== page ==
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I spent last Friday night in St Michael's Church, Bath, hosting a wine tasting for the excellent bookshop Topping & Co, an independent operation set up in Bath and Ely by the team who used to run the best branch of Waterstone's, Deansgate in Manchester. I used to host a wine and book event at Deansgate whenever I had a new title out. But with the growth of Am*z*n and their like, book tours have almost become a thing of the past, which is a shame because there is nothing like meeting potential buyers of wine and books in person and hearing what they are interested in.
The key to a good event like this is a good wine retailer. The Deansgate staff were soulmates of their counterparts at the local Oddbins, then in its heyday – thereby confirming my oft-repeated parallel between booksellers and wine retailers (see Where to learn more about wine, for example). Topping recruited Tom King of Bath's most important wine merchant, Great Western Wine, who came up with five seriously interesting wines, each of them representing one of the 25 new maps in the new, 7th edition of The World Atlas of Wine, of which I was delighted to dedicate many copies after the tasting.
We tasted the wines below, for which I cite Great Western Wine's regular retail price – although they were offering a 15% discount on orders placed on the night. As I usually do, I asked people to vote for their favourite. The number denotes the number of hands raised in each wine's favour.
Ailalá Treixadura 2012 Ribeiro £10.95 (7 votes). The 2010 vintage was a wine of the week here.
Planeta 2012 Etna Bianco £14.50 (15 votes)
Quinta do Crasto, Crasto 2011 Douro Superior £14.95 (31 votes)
Kooyong, Massale Pinot Noir 2011 Mornington Peninsula £19.95 (24 votes)
Peller Vidal Icewine 2011 Niagara £29.92 a half (3 votes)
The Portuguese red was certainly very impressive but Crasto reds are far fromunknown on this site. In fact there are 45 tasting notes on Quinta do Crasto's Douro table wines. We have even more tasting notes on the wines of Planeta, arguably the first Sicilian wine producer to win a truly international reputation, but this Etna Bianco represents a new direction for them.
The Planeta family launched themselves on the world stage so long ago that the way to do it then was to make attention-grabbing versions of the famous international grape varieties. Of their white wines, their western Sicilian Chardonnay was top of the range though they sold a mix of local varieties considerably more cheaply under the label La Segreta (the secret). Today, like so many wine producers, they have completely re-evaluated indigenous varieties and some of their top reds are made from, for example, Nero d'Avola and Frappato.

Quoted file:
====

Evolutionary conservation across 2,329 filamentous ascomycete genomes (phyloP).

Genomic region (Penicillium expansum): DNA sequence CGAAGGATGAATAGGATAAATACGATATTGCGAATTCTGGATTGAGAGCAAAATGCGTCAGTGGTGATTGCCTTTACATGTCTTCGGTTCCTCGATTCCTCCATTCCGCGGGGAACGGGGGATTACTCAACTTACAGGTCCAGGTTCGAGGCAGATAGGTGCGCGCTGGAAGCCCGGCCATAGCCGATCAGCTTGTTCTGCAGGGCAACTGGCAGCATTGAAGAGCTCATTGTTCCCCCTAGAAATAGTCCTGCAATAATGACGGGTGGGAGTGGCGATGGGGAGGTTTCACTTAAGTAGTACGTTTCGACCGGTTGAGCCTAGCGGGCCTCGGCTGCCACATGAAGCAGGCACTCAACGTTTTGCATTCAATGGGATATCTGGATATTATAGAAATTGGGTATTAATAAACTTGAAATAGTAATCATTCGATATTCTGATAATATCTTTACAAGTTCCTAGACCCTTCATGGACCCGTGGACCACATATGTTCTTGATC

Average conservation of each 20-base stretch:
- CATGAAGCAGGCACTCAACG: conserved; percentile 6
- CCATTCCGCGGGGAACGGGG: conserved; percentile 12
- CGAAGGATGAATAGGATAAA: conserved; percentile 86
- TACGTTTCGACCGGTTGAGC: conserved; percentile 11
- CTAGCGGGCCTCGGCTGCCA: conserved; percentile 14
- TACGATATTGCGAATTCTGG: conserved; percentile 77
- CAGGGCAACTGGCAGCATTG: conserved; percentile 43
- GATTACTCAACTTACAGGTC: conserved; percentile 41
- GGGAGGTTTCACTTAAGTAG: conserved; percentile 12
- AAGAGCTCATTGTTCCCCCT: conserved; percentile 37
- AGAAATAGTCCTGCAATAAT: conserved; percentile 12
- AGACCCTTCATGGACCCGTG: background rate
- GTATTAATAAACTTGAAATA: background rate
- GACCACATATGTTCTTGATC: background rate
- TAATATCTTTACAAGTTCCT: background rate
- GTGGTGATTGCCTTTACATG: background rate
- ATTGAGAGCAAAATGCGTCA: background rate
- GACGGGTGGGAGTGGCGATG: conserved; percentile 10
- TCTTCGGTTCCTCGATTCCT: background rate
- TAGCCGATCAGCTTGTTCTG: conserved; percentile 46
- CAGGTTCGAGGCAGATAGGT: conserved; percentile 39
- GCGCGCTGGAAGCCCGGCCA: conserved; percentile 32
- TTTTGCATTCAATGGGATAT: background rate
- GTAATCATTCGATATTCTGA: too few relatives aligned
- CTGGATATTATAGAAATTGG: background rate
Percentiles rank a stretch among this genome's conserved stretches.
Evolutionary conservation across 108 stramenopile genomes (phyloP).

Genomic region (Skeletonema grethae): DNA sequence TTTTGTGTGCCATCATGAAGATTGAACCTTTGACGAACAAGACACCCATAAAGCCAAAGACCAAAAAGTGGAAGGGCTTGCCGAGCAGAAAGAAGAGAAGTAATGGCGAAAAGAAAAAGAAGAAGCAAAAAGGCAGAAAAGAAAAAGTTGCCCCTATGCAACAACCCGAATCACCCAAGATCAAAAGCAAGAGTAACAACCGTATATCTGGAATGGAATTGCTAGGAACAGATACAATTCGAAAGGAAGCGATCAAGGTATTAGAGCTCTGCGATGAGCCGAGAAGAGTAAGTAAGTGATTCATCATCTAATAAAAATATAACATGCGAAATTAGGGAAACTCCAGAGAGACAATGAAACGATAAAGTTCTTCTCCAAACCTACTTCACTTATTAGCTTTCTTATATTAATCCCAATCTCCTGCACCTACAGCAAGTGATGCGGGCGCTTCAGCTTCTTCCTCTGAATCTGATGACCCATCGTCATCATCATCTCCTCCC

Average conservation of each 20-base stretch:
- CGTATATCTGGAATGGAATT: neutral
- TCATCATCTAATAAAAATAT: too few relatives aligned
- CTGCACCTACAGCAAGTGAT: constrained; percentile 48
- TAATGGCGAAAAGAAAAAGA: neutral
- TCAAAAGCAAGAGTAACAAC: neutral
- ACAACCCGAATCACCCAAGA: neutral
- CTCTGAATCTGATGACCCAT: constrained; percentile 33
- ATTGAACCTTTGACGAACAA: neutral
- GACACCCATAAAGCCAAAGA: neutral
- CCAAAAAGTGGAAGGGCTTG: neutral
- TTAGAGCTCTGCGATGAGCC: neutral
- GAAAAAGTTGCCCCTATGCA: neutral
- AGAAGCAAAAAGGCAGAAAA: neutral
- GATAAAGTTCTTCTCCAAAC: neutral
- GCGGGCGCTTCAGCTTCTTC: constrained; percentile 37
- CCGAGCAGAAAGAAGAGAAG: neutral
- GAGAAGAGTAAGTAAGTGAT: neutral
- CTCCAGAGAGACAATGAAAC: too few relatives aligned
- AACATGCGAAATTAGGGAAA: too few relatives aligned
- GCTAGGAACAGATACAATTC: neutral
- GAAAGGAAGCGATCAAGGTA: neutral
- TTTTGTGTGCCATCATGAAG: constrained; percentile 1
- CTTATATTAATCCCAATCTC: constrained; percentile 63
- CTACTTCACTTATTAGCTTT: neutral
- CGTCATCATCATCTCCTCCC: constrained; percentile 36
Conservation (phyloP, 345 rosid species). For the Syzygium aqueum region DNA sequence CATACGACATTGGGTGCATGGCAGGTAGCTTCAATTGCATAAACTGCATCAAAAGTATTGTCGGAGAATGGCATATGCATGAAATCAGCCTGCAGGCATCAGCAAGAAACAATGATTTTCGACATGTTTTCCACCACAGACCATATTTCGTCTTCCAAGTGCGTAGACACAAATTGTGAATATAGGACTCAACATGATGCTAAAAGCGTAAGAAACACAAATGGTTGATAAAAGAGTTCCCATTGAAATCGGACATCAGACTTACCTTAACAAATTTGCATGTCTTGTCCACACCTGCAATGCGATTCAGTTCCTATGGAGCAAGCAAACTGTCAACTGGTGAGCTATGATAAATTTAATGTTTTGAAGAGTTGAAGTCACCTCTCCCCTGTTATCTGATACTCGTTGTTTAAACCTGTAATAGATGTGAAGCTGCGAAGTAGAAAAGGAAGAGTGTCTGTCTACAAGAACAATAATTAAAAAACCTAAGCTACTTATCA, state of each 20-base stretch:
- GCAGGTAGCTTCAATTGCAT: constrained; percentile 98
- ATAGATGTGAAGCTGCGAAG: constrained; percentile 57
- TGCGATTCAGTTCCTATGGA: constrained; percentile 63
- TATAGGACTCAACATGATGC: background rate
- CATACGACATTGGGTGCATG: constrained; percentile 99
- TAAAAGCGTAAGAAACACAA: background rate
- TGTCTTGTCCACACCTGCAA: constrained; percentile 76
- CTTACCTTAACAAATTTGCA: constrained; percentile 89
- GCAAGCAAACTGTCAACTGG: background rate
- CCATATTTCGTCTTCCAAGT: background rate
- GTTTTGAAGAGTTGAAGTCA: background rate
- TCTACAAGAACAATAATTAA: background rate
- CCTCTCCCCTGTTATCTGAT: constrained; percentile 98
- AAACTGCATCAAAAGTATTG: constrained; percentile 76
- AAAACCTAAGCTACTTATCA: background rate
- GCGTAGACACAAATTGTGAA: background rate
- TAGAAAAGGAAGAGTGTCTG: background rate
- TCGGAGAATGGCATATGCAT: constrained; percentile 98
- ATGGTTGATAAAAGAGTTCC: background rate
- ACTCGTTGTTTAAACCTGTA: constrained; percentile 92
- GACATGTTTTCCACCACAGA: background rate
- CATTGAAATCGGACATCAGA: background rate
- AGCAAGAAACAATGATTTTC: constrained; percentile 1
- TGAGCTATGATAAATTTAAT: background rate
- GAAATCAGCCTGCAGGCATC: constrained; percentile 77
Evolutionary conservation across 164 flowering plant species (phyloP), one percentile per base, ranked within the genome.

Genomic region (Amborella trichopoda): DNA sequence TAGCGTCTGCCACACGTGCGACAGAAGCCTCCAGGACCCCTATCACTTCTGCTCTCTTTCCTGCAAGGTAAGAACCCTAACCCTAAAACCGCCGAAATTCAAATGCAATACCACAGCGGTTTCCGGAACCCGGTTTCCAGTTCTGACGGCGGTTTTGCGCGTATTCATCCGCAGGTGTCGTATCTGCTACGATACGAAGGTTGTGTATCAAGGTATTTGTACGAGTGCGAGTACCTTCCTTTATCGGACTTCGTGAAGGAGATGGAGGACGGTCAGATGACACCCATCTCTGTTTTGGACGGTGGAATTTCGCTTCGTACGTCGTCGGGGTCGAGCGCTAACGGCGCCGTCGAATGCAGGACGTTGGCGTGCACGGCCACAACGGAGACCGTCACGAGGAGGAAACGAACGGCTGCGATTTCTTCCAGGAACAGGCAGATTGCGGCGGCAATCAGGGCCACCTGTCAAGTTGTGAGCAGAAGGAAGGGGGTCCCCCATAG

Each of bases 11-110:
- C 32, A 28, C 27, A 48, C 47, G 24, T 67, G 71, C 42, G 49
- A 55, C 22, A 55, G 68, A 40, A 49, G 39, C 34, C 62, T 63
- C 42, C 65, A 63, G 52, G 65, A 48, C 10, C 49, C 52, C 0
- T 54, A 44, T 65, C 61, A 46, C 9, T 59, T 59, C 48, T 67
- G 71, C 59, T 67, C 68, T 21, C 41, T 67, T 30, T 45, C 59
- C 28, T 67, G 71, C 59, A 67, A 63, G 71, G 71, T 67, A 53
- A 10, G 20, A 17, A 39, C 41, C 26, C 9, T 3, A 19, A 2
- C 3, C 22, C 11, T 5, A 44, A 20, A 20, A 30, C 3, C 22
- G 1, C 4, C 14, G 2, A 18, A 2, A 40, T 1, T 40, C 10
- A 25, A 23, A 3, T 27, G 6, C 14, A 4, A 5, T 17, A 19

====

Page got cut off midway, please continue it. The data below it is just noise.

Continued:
Francesca, Alessio and Santi Planeta have been moving steadily east from their original base outside Menfi in western Sicily (where they recently opened La Foresteria, a resort hotel, I'm told) and now have estates not just there and in Sambuca di Sicilia nearby but also in the beautiful baroque town of Noto in south-eastern Sicily, Vittoria, and now Etna. (The picture above is of Planeta's Etna estate, taken from their website.) Purple Pagers can read Walter on Planeta's continuing circumnavigation of the island in The resurrection of Mamertino. We have considerable coverage of Etna on this site, including atmospheric videos. Just click on the Etna tag below to reveal a total of 17 other articles.
When I was asked which wine I'd like to sip while signing books in Bath I unhesitatingly went for Planeta 2012 Etna Bianco, the most delicious and emphatic Carricante with high-toned herbs and fruit that reminded me a bit of kumquats, with the fine acidity of Carricante and the distinctive grainy astringency of Etna wines of all colours. (By the way, you may have seen that Etna erupted again recently but my spies tell me that the molten lava has not had any effect on the vineyards.)
Some of the wine was fermented in barrel, which has added a certain textural sophistication. This 14 per center is yet another of those wines interesting enough to drink without food but substantial enough to enjoy over dinner. According to Planeta's own notes, 'the initial nose is laden with the rich, warm, mineral scents of mica, granite, and flint, against a cool backdrop bouquet of green apple, acacia honey, kumquats, fennel, raw almonds and wild flowers.' Lots of character certainly and by no means overpriced. I'd be intrigued to taste this wine in two years' time; there's no hurry to drink it.
Great Western Wine is designed to sell online; in fact it is the online retailer associated with Enotria, a substantial company that imports all these wines direct.
According to wine-searcher.com, the wine is also available in Italy, unsurprisingly, and Austria, from Wein & Co. In the UK Christopher Keiller is also selling it in six-packs.
Buy this wine from Great Western Wine at £14.50
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Planeta 2012 Etna Bianco
From €11.50, £14.50